54. Amin, K. The role of mast cells in allergic inflammation. Respir. Med. 2012, 106, 9–14. [Google Scholar] [CrossRef] [PubMed]
  55. Theoharides, T.C.; Alysandratos, K.-D.; Angelidou, A.; Delivanis, D.-A.; Sismanopoulos, N.; Zhang, B.; Asadi, S.; Vasiadi, M.; Weng, Z.; Miniati, A.; et al. Mast cells and inflammation. Biochim. Biophys. Acta 2012, 1822, 21–33. [Google Scholar] [CrossRef] [PubMed]
  56. Skokos, D.; Botros, H.G.; Demeure, C.; Morin, J.; Peronet, R.; Birkenmeier, G.; Boudaly, S.; Mécheri, S. Mast cell-derived exosomes induce phenotypic and functional maturation of dendritic cells and elicit specific immune responses in vivo. J. Immunol. 2003, 170, 3037–3045. [Google Scholar] [CrossRef] [PubMed]
  57. Brown, J.M.; Wilson, T.M.; Metcalfe, D.D. The mast cell and allergic diseases: Role in pathogenesis and implications for therapy. Clin. Exp. Allergy 2008, 38, 4–18. [Google Scholar] [CrossRef] [PubMed]
  58. Wills-Karp, M.; Luyimbazi, J.; Xu, X.; Schofield, B.; Neben, T.Y.; Karp, C.L.; Donaldson, D.D. Interleukin-13: Central mediator of allergic asthma. Science 1998, 282, 2258–2261. [Google Scholar] [CrossRef] [PubMed]
  59. Galli, S.J.; Tsai, M. IgE and mast cells in allergic disease. Nat. Med. 2012, 18, 693–704. [Google Scholar] [CrossRef] [PubMed]
  60. D’Amato, G.; Piccolo, A.; Salzillo, A.; Noschese, P.; D’Amato, M.; Liccardi, G. A recombinant humanized anti-IgE monoclonal antibody (omalizumab) in the therapy of moderate-to-severe allergic asthma. Recent Pat. Inflamm. Allergy Drug Discov. 2007, 1, 225–231. [Google Scholar] [PubMed]
  61. D’Amato, G.; Liccardi, G.; Noschese, P.; Salzillo, A.; D’Amato, M.; Cazzola, M. Anti-IgE monoclonal antibody (omalizumab) in the treatment of atopic asthma and allergic respiratory diseases. Curr. Drug Targets Inflamm. Allergy 2004, 3, 227–229. [Google Scholar] [CrossRef] [PubMed]
  62. Licari, A.; Marseglia, G.; Castagnoli, R.; Marseglia, A.; Ciprandi, G. The discovery and development of omalizumab for the treatment of asthma. Expert Opin. Drug Discov. 2015, 10, 1033–1042. [Google Scholar] [CrossRef] [PubMed]
  63. Anonymous. Omalizumab: Anti-IgE monoclonal antibody E25, E25, humanised anti-IgE MAb, IGE 025, monoclonal antibody E25, Olizumab, Xolair, rhuMAb-E25. BioDrugs 2002, 16, 380–386. [Google Scholar]
  64. Boulet, L.P.; Chapman, K.R.; Côté, J.; Kalra, S.; Bhagat, R.; Swystun, V.A.; Laviolette, M.; Cleland, L.D.; Deschesnes, F.; Su, J.Q.; et al. Inhibitory effects of an anti-IgE antibody E25 on allergen-induced early asthmatic response. Am. J. Respir. Crit. Care Med. 1997, 155, 1835–1840. [Google Scholar] [CrossRef] [PubMed]
  65. Massanari, M.; Holgate, S.T.; Busse, W.W.; Jimenez, P.; Kianifard, F.; Zeldin, R. Effect of omalizumab on peripheral blood eosinophilia in allergic asthma. Respir. Med. 2010, 104, 188–196. [Google Scholar] [CrossRef] [PubMed]
  66. Chipps, B.E.; Marshik, P.L. Targeted IgE therapy for patients with moderate to severe asthma. Biotechnol. Healthc. 2004, 1, 56–61. [Google Scholar] [PubMed]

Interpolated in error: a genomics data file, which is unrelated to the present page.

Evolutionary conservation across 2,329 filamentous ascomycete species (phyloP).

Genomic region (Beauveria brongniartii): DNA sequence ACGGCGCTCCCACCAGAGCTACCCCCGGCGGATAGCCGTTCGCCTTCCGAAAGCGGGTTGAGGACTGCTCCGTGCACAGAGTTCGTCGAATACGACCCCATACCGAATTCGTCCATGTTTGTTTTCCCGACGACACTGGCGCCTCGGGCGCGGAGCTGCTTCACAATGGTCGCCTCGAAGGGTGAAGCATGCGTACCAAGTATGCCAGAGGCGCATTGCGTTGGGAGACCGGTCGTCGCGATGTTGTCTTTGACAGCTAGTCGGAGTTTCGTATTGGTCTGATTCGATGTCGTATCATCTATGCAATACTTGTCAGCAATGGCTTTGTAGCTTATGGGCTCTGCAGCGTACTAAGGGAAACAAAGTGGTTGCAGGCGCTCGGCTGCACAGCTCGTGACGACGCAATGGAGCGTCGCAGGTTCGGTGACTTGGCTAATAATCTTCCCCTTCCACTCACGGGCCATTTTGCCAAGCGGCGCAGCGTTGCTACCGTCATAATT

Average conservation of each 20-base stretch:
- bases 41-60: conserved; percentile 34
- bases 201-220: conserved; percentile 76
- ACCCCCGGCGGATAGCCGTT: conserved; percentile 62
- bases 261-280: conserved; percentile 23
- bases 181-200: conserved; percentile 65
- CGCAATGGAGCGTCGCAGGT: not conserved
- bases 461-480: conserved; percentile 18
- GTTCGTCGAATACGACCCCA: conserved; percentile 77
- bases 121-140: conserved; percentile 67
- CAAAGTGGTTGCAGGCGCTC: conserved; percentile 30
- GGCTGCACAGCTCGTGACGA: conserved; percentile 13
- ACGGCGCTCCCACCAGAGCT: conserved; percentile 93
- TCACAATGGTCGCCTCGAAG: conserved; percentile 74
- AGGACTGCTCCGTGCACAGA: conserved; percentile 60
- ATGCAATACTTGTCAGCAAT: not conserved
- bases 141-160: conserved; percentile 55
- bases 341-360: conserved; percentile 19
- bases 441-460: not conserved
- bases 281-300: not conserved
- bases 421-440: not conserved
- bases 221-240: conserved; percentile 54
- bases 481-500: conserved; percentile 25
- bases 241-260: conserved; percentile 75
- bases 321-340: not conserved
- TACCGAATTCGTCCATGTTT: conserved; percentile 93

67. Boyman, O.; Kaegi, C.; Akdis, M.; Bavbek, S.; Bossios, A.; Chatzipetrou, A.; Eiwegger, T.; Firinu, D.; Harr, T.; Knol, E.; et al. EAACI IG Biologicals task force paper on the use of biologic agents in allergic disorders. Allergy 2015, 70, 727–754. [Google Scholar] [CrossRef] [PubMed]
  68. Humbert, M.; Busse, W.; Hanania, N.A.; Lowe, P.J.; Canvin, J.; Erpenbeck, V.J.; Holgate, S. Omalizumab in asthma: An update on recent developments. J. Allergy Clin. Immunol. Pract. 2014, 2, 525–536.e1. [Google Scholar] [CrossRef] [PubMed]
  69. Levine, S.J.; Wenzel, S.E. Narrative review: The role of Th2 immune pathway modulation in the treatment of severe asthma and its phenotypes. Ann. Intern. Med. 2010, 152, 232–237. [Google Scholar] [CrossRef] [PubMed]
  70. Fajt, M.L.; Wenzel, S.E. Asthma phenotypes and the use of biologic medications in asthma and allergic disease: The next steps toward personalized care. J. Allergy Clin. Immunol. 2015, 135, 299–310. [Google Scholar] [CrossRef] [PubMed]
  71. Rudulier, C.D.; Larché, M.; Moldaver, D. Treatment with anti-cytokine monoclonal antibodies can potentiate the target cytokine rather than neutralize its activity. Allergy 2016, 71, 283–285. [Google Scholar] [CrossRef] [PubMed]
  72. Roth, M.; Tamm, M. The effects of omalizumab on IgE-induced cytokine synthesis by asthmatic airway smooth muscle cells. Ann. Allergy Asthma Immunol. 2010, 104, 152–160. [Google Scholar] [CrossRef] [PubMed]
  73. Takaku, Y.; Soma, T.; Nishihara, F.; Nakagome, K.; Kobayashi, T.; Hagiwara, K.; Kanazawa, M.; Nagata, M. Omalizumab attenuates airway inflammation and interleukin-5 production by mononuclear cells in patients with severe allergic asthma. Int. Arch. Allergy Immunol. 2013, 161, S107–S117. [Google Scholar] [CrossRef] [PubMed]
  74. Domingo, C. Omalizumab for severe asthma: Efficacy beyond the atopic patient? Drugs 2014, 74, 521–533. [Google Scholar] [CrossRef] [PubMed]
  75. Hill, D.A.; Siracusa, M.C.; Ruymann, K.R.; Tait Wojno, E.D.; Artis, D.; Spergel, J.M. Omalizumab therapy is associated with reduced circulating basophil populations in asthmatic children. Allergy 2014, 69, 674–677. [Google Scholar] [CrossRef] [PubMed]
  76. Sharquie, I.K.; Al-Ghouleh, A.; Fitton, P.; Clark, M.R.; Armour, K.L.; Sewell, H.F.; Shakib, F.; Ghaemmaghami, A.M. An investigation into IgE-facilitated allergen recognition and presentation by human dendritic cells. BMC Immunol. 2013, 14, 54. [Google Scholar] [CrossRef] [PubMed]